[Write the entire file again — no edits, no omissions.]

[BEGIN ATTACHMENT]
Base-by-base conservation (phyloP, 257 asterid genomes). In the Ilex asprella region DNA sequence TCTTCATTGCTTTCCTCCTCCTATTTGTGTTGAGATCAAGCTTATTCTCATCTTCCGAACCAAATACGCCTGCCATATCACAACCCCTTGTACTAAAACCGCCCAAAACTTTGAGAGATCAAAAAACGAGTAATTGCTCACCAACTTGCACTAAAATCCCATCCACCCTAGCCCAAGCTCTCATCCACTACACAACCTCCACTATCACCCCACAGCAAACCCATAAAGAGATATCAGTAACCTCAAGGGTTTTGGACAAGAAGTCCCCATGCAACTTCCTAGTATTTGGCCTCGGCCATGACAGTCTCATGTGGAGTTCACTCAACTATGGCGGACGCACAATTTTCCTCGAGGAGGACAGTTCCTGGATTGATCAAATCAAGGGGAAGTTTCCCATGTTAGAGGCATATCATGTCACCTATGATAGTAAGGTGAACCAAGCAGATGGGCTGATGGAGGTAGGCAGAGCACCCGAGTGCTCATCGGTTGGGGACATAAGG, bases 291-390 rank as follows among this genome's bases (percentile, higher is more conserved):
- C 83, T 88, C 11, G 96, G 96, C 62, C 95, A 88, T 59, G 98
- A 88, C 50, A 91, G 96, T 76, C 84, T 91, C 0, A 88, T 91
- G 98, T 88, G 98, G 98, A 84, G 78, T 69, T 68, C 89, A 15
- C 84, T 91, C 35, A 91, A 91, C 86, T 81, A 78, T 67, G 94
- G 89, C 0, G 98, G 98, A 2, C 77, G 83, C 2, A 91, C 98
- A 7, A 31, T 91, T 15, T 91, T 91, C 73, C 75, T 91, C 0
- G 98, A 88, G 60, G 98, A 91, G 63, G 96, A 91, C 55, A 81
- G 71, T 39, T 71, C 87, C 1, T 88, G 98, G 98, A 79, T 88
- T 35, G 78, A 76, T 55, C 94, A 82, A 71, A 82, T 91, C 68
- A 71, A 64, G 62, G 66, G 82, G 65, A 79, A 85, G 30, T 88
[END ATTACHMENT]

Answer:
Base-by-base conservation (phyloP, 257 asterid genomes). In the Ilex asprella region DNA sequence TCTTCATTGCTTTCCTCCTCCTATTTGTGTTGAGATCAAGCTTATTCTCATCTTCCGAACCAAATACGCCTGCCATATCACAACCCCTTGTACTAAAACCGCCCAAAACTTTGAGAGATCAAAAAACGAGTAATTGCTCACCAACTTGCACTAAAATCCCATCCACCCTAGCCCAAGCTCTCATCCACTACACAACCTCCACTATCACCCCACAGCAAACCCATAAAGAGATATCAGTAACCTCAAGGGTTTTGGACAAGAAGTCCCCATGCAACTTCCTAGTATTTGGCCTCGGCCATGACAGTCTCATGTGGAGTTCACTCAACTATGGCGGACGCACAATTTTCCTCGAGGAGGACAGTTCCTGGATTGATCAAATCAAGGGGAAGTTTCCCATGTTAGAGGCATATCATGTCACCTATGATAGTAAGGTGAACCAAGCAGATGGGCTGATGGAGGTAGGCAGAGCACCCGAGTGCTCATCGGTTGGGGACATAAGG, bases 291-390 rank as follows among this genome's bases (percentile, higher is more conserved):
- C 83, T 88, C 11, G 96, G 96, C 62, C 95, A 88, T 59, G 98
- A 88, C 50, A 91, G 96, T 76, C 84, T 91, C 0, A 88, T 91
- G 98, T 88, G 98, G 98, A 84, G 78, T 69, T 68, C 89, A 15
- C 84, T 91, C 35, A 91, A 91, C 86, T 81, A 78, T 67, G 94
- G 89, C 0, G 98, G 98, A 2, C 77, G 83, C 2, A 91, C 98
- A 7, A 31, T 91, T 15, T 91, T 91, C 73, C 75, T 91, C 0
- G 98, A 88, G 60, G 98, A 91, G 63, G 96, A 91, C 55, A 81
- G 71, T 39, T 71, C 87, C 1, T 88, G 98, G 98, A 79, T 88
- T 35, G 78, A 76, T 55, C 94, A 82, A 71, A 82, T 91, C 68
- A 71, A 64, G 62, G 66, G 82, G 65, A 79, A 85, G 30, T 88